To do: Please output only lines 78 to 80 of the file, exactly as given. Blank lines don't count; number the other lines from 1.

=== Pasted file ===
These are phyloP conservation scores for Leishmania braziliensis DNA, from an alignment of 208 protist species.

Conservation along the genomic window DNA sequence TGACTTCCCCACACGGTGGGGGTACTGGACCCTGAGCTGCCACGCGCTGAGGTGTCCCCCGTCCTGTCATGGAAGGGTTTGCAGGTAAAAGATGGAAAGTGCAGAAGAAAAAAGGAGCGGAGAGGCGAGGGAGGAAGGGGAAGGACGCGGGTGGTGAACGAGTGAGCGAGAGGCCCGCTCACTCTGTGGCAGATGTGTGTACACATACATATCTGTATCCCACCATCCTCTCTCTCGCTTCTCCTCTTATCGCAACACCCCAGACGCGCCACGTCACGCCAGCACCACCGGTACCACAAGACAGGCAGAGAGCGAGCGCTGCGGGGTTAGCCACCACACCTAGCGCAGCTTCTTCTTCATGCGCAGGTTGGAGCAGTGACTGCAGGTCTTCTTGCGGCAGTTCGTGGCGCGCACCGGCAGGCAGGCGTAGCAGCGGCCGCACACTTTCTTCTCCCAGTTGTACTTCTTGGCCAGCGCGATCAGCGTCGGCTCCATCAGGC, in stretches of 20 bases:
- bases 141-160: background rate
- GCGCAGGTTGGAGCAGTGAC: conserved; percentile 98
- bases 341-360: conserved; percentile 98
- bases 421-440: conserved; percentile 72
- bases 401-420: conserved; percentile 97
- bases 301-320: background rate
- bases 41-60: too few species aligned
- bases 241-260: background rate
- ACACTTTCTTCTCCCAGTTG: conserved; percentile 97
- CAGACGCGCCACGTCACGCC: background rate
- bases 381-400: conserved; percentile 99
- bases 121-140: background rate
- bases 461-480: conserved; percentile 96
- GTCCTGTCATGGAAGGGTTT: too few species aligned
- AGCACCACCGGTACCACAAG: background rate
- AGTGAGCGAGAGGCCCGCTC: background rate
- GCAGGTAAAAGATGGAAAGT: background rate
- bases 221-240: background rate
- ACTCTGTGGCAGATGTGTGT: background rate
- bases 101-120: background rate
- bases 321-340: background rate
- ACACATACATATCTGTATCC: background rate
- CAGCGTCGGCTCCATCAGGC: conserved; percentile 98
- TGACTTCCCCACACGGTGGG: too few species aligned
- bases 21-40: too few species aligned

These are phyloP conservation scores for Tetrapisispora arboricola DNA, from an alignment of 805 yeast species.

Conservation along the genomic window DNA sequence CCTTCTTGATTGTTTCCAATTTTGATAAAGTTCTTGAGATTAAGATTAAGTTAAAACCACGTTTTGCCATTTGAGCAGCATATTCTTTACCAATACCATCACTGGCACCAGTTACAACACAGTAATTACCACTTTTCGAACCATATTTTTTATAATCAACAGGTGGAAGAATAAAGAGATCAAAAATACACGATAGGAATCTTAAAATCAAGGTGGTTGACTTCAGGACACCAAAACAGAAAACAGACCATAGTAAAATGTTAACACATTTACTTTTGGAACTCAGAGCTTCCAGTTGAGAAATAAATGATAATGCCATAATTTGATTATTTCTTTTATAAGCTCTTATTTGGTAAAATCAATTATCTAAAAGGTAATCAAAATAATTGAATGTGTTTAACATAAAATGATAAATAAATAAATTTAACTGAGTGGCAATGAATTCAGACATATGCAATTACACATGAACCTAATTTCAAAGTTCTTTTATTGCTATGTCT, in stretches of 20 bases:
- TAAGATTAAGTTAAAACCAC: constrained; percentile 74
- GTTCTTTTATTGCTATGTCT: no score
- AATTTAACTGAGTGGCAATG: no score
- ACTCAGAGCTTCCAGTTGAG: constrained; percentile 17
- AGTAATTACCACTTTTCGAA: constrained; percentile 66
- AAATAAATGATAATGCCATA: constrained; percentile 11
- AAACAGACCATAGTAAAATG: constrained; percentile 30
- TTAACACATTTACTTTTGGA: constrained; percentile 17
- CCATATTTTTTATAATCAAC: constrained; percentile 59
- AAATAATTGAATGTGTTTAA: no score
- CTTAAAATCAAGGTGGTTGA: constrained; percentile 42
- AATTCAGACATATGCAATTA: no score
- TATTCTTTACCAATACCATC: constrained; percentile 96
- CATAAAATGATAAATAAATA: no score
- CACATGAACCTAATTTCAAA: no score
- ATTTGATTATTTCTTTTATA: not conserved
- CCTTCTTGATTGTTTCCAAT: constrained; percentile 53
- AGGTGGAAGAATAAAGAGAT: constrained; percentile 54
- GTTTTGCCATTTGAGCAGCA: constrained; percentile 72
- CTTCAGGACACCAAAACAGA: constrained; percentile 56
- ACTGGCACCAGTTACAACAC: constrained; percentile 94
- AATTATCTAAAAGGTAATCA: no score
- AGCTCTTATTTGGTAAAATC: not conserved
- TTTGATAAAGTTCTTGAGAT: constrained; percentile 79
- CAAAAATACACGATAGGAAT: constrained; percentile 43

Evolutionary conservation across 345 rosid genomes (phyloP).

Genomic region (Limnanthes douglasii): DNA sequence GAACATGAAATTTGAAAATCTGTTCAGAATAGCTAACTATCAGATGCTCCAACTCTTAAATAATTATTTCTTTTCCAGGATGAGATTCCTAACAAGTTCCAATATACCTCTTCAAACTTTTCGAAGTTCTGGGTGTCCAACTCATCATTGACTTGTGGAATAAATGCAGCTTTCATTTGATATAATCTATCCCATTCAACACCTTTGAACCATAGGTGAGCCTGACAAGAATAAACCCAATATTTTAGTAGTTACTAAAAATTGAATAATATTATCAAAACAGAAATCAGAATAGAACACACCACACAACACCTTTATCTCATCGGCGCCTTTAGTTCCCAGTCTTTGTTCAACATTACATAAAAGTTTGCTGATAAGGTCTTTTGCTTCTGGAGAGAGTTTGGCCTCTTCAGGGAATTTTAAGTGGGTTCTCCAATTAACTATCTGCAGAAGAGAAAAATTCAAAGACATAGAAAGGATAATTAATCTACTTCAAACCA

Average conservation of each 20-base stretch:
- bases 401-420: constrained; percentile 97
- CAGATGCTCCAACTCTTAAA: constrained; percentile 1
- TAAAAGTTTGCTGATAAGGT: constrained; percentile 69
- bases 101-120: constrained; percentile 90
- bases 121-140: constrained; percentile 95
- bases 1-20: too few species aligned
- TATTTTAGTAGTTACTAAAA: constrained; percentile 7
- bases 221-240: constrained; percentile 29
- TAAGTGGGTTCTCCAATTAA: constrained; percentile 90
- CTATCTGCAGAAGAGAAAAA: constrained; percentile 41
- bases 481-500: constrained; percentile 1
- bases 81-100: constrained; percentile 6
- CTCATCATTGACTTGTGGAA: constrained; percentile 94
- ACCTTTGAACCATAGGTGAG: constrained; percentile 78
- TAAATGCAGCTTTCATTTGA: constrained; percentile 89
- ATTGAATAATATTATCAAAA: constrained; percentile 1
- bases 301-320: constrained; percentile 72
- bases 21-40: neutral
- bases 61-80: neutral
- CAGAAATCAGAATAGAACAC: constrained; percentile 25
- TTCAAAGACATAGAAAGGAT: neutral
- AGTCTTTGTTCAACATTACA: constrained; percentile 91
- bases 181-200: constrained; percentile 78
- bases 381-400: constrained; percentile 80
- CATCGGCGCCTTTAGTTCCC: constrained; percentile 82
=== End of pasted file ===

- TTCAAAGACATAGAAAGGAT: neutral
- AGTCTTTGTTCAACATTACA: constrained; percentile 91
- bases 181-200: constrained; percentile 78